from The American Heritage® Dictionary of the English Language, 5th Edition.

  • noun The vault or expanse of the heavens; the sky.

from The Century Dictionary.

  • noun Foundation; support; basis.
  • noun The sky or heavens; the vault of heaven, viewed as something solid and abiding; the region of the air.
  • noun A piece of jewelry, as a star or the like, meant to be worn in a head-dress, such as the commode or tower of the seventeenth century.

from the GNU version of the Collaborative International Dictionary of English.

  • noun obsolete Fixed foundation; established basis.
  • noun The region of the air; the sky or heavens.
  • noun (Old Astron.) The orb of the fixed stars; the most rmote of the celestial spheres.

from Wiktionary, Creative Commons Attribution/Share-Alike License.

  • noun uncountable The vault of the heavens; the sky.
  • noun obsolete basis.
  • noun The field or sphere of an interest or activity.
  • noun archaic In the geocentric Ptolemaic system, the eighth sphere, which carried the fixed stars.

from WordNet 3.0 Copyright 2006 by Princeton University. All rights reserved.

  • noun the apparent surface of the imaginary sphere on which celestial bodies appear to be projected


from The American Heritage® Dictionary of the English Language, 4th Edition

[Middle English, from Old French, from Late Latin firmāmentum, from Latin, support, from firmāre, to strengthen; see firm.]

from Wiktionary, Creative Commons Attribution/Share-Alike License

English from the 13th century. From Latin firmāmentum (from firmō ("strengthen"), from firmus ("firm")), literally "that which strengthens or supports". The term is coined in the Vulgata in imitation of LXX στερέωμα ("firm or solid structure"), which in turn translates Hebrew רקיע, strictly speaking a mistranslation, as the original Hebrew term meant "expanse", from the root רקע "to spread out", which in Syriac had acquired the meaning "to make firm or solid".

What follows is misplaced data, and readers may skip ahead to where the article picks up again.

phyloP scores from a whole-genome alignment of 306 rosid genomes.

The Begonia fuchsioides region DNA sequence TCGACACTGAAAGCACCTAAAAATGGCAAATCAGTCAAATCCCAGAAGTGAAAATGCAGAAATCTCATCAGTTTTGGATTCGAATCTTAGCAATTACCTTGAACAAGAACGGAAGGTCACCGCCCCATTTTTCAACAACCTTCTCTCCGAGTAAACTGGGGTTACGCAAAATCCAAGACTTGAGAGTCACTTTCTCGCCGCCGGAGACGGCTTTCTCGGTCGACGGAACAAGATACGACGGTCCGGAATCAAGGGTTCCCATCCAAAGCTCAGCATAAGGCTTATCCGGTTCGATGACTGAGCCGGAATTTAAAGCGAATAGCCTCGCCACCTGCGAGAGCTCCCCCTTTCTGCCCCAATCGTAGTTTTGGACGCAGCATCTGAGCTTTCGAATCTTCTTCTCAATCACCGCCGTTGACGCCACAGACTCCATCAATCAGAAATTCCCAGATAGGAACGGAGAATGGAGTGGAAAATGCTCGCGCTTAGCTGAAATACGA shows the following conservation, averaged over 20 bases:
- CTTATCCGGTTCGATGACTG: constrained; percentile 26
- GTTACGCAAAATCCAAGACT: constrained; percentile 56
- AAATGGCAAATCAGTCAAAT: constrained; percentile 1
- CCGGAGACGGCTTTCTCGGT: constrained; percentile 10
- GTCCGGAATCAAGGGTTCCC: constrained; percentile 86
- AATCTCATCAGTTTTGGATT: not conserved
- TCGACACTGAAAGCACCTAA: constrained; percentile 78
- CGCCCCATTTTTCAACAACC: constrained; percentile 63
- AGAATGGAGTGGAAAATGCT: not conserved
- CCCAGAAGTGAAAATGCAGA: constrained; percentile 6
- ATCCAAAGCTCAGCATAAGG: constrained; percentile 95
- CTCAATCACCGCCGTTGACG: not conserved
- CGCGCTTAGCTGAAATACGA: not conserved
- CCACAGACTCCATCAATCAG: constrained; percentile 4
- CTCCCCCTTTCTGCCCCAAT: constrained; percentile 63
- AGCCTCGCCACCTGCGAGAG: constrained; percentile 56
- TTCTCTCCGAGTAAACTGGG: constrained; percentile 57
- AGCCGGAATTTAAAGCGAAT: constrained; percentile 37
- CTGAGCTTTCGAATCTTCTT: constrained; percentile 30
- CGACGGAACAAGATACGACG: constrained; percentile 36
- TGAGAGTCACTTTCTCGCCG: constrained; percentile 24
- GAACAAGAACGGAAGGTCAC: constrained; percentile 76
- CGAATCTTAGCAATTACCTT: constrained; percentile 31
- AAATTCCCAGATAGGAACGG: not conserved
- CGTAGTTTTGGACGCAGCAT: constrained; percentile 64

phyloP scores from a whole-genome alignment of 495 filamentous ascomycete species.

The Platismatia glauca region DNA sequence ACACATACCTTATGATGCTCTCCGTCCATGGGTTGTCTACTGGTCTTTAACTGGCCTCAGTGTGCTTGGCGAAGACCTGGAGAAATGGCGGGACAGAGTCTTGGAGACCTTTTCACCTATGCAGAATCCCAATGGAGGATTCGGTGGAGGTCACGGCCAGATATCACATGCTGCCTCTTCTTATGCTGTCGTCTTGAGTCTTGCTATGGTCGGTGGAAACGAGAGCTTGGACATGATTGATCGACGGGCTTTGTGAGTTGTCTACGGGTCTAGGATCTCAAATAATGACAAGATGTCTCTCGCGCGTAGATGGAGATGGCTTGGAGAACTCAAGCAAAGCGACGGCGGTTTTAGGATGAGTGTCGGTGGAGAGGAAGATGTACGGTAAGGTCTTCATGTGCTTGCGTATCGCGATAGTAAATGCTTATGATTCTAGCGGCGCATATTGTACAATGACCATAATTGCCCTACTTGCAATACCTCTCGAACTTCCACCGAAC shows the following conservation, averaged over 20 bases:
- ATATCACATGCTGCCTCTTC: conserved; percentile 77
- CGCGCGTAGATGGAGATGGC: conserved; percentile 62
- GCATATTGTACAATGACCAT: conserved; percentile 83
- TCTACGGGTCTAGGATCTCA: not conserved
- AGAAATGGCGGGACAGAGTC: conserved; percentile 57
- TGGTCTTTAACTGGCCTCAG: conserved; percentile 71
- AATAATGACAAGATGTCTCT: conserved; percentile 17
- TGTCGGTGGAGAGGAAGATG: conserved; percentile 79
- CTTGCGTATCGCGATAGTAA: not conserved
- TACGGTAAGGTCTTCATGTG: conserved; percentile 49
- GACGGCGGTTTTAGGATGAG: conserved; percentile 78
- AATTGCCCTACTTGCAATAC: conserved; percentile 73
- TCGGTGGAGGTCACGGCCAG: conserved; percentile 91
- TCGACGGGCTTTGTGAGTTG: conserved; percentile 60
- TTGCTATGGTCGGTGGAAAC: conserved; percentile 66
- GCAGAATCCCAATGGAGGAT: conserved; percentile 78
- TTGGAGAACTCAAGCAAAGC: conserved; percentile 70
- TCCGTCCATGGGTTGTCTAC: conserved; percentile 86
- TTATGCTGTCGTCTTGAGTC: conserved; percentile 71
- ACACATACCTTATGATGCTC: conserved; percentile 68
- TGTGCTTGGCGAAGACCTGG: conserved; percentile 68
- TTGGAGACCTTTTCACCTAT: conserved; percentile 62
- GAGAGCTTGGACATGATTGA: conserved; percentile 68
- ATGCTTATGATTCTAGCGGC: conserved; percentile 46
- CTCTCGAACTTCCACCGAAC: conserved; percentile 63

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  • So as soon as the door of 27 closed on Mr. and Mrs. Darling there was a commotion in the firmament, and the smallest of all the stars in the Milky Way screamed out : "Now, Peter!"

    -James M. Barrie, "Peter and Wendy"

    April 13, 2009

  • "My daydream had me traveling to Belgium, persuading Vyvyan Ayers he needed to employ me as an amanuensis, accepting his offer to tutor me, shooting through the musical firmament, winning fame and fortune..." (Mitchell, Cloud Atlas, 045.5).

    January 24, 2010

  • One of the ugliest words ever for one of the most glorious things ever. A shame. It sounds like it means solidified plaque. "Aha, Mr. Johnson, it looks we've got quite a bit of firmament building up on the side of your molars."

    January 24, 2010